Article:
Monday, August 27, 2018

What Happens When Your Child Has Amblyopia?


Many children suffer from amblyopia, also known as “lazy eyes”. It occurs when the vision in one eye is not developed to its fullest capacity. Left untreated, this condition may affect the vision permanently. As the child adapts to the condition of less vision in one eye, his brain fails to take cognizance of the signals or image coming from that eye. This eventually leads to a complete loss of vision in the eye. Hence, it is imperative to seek the help of an eye specialist once such a condition is detected.


Causes of Amblyopia

Lack of proper vision in one eye is usually the reason behind amblyopia. If the child has a near-perfect vision in one eye, while there is the severe defect of astigmatism, far-sightedness or near-sightedness in the other, then the child is presented with the composite vision of a clear and a blurry vision. So, he would naturally ignore the blurred vision and concentrate on the clear vision from the other eye. With time, this becomes a permanent phenomenon and the vision in the ‘bad eye’ worsens.

‘Strabismus’ is the other cause of amblyopia. Also referred to as ‘lazy eye’, it is a condition where one of the eyes is not properly aligned; it can either be aligned inward or outward. This prevents the eyes to focus on an image properly. So, the vision in the eye that is not properly aligned gets affected. Sometimes, the vision in one eye is impaired when the light does not pass through due to cataract or the formation of blood vesicles in the back of the eye.


Diagnosis of Amblyopia

Children should be investigated for any defects in the vision before joining the school. The defects related to the following conditions –

1)The vision in both the eyes should be well and equal.

2)The passage of light in the eye should not be hampered.

3)The movement of eyeballs should be normal.

4)If there is any defect in the above conditions, the child should be referred to an eye specialist.

The condition of amblyopia cannot always be detected by a layman. It is also related to family history.

Since early detection is an important part of the treatment, it is advised to consult the doctor early.


Treatment of Amblyopia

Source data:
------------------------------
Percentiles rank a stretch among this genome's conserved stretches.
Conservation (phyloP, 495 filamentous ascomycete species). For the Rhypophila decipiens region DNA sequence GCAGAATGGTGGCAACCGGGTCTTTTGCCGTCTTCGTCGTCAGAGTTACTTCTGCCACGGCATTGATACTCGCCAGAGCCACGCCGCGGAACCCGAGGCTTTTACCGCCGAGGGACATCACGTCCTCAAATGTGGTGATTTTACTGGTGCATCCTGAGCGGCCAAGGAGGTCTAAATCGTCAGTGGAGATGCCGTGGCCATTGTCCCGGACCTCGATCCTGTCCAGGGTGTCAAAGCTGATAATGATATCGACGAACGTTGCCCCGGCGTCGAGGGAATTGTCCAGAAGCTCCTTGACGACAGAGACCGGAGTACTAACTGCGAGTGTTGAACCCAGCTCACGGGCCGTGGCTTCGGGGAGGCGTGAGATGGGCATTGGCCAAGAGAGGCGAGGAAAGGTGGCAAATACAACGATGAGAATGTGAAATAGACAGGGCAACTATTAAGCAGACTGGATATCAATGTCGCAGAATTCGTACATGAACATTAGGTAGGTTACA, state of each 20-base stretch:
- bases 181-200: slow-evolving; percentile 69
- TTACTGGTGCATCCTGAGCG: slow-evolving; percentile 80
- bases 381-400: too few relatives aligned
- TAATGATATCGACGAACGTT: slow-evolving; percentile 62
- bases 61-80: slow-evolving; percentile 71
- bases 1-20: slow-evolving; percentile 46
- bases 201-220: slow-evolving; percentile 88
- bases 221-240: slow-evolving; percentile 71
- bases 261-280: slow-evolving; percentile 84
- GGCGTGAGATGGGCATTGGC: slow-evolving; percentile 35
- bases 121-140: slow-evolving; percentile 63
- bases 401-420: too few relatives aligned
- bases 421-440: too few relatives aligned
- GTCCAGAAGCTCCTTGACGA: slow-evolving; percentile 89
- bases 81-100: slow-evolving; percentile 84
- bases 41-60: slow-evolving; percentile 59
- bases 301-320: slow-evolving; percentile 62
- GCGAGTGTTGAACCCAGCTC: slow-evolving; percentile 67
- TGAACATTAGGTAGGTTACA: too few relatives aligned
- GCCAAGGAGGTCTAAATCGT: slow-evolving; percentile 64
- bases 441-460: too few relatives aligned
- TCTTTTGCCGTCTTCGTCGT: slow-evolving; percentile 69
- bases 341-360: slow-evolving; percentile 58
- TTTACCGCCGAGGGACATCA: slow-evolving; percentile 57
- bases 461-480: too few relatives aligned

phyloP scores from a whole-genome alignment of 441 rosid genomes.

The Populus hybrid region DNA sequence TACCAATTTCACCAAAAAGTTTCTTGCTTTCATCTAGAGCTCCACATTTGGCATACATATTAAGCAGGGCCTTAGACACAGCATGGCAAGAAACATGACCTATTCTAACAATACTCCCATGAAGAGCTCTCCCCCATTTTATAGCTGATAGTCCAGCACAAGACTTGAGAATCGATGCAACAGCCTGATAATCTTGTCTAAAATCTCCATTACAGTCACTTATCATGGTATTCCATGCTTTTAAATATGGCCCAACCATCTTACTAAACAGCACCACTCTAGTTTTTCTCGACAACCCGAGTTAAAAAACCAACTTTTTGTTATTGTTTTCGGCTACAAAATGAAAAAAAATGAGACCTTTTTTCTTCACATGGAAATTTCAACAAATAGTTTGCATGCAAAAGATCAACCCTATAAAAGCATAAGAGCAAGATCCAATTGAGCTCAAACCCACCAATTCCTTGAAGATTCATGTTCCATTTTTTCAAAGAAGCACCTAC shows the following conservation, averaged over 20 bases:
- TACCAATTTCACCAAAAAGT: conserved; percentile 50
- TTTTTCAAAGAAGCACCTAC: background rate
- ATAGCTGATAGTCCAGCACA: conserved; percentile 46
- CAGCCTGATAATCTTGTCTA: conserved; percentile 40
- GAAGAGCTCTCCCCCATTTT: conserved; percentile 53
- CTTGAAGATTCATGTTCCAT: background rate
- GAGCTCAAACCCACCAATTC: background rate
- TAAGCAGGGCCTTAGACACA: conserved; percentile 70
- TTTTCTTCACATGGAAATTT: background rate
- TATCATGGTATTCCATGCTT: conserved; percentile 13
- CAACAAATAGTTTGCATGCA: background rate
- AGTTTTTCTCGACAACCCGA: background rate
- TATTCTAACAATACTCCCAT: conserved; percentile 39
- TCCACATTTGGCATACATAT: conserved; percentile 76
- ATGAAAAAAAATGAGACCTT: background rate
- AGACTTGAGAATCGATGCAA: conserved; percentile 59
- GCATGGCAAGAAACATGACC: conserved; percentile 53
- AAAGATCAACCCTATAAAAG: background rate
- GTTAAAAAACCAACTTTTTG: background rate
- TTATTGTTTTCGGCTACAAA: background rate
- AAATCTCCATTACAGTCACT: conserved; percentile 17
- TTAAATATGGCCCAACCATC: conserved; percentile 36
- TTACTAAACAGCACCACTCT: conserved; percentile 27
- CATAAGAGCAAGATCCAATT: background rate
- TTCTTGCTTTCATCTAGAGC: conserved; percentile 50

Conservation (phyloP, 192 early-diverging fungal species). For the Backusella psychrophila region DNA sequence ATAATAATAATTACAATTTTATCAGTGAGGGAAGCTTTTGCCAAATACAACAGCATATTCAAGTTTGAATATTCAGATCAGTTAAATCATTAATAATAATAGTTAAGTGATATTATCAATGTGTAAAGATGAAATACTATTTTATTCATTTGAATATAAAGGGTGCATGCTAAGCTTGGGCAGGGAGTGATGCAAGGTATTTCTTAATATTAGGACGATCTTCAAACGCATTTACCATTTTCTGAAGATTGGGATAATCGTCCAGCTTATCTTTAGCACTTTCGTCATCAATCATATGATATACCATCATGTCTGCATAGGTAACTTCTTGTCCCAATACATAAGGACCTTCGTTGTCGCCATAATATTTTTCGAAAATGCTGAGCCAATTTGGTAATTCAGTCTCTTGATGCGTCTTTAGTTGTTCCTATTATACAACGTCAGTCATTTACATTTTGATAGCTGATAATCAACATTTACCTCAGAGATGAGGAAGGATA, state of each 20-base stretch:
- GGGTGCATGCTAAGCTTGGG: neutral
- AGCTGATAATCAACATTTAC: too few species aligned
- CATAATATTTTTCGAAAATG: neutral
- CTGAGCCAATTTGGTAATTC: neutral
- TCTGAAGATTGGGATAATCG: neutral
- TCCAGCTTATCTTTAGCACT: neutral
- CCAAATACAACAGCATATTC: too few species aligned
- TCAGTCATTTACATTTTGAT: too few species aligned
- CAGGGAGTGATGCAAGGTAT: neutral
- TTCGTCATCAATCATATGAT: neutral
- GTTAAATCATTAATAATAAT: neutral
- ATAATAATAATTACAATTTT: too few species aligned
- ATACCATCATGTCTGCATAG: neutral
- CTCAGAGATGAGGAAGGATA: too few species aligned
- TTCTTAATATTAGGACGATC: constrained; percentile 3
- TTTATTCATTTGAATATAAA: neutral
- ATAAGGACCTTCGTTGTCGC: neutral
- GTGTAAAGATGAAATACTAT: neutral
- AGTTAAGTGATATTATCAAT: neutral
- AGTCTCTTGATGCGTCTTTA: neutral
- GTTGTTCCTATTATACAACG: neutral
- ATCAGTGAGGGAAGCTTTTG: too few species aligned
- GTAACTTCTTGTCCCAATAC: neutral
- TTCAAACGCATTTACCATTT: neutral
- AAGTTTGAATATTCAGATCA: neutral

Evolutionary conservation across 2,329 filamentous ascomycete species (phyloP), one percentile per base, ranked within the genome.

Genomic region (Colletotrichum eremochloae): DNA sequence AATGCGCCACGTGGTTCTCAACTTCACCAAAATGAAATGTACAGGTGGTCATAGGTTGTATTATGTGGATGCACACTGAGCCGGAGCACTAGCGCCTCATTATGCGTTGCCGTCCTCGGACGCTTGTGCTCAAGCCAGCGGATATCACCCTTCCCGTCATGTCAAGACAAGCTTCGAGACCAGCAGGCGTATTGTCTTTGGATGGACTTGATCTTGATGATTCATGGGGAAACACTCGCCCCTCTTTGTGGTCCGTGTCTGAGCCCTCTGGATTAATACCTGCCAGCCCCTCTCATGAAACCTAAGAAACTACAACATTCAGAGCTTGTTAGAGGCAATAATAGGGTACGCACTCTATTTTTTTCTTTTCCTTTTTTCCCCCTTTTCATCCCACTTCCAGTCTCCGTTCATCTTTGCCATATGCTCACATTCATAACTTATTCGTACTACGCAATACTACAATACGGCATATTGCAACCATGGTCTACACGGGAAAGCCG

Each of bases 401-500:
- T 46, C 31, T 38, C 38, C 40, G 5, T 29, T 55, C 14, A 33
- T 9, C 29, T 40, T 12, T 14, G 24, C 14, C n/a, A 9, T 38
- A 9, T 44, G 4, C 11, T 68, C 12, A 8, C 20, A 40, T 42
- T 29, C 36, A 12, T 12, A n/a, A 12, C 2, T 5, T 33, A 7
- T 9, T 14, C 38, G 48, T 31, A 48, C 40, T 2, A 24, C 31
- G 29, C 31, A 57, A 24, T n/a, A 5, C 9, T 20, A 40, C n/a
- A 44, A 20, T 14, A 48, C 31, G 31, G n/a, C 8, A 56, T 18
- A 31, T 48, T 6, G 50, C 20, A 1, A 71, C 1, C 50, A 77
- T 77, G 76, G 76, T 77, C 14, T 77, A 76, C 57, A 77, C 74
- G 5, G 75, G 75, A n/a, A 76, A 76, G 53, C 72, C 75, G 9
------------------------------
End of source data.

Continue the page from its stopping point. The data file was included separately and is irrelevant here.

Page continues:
Making the brain register the image from the detective's eye is the common mode of treatment of amblyopia. This is done in two ways. First, the defective vision in the affected eye is corrected and then a ‘patch’ is put over the other eye. This forces the child to concentrate on the image coming through the ‘bad eye’. 

This gradually improves the vision in that eye. It may be very uncomfortable and difficult for the child but you should make sure he uses the patch regularly. The progressive improvement in the vision should also be constantly monitored by a doctor.

The child will not have to use the ‘patch’ after the vision is back to normal. At times, the condition of the ‘bad eye’ relapses, necessitating the use of the patch again. Sometimes, doctors also recommend the use of an eye drop called ‘atropine’ in lieu of the patch. The eye drop works just like a patch by dilating the pupils.

Using glasses is generally part of the treatment of amblyopia. Surgery is also conducted when there is inadequate movement in the eye- muscles or the passage of light is blocked due to the formation of blood vesicles. The eye specialist decides on the most suitable form of treatments of amblyopia.

Detection of amblyopia early is the key to the success of its treatment. So, it is imperative to detect the condition before the children are five to seven years of age. Following the recommendations of the doctor assiduously is also important.

Children normally hate to wear the patch for long hours. But blocking the vision in the defective eye is a prime part of the treatment. But ever since the doctors have prescribed the use of ‘atropine’ eye drops, the treatment of amblyopia has become easier.



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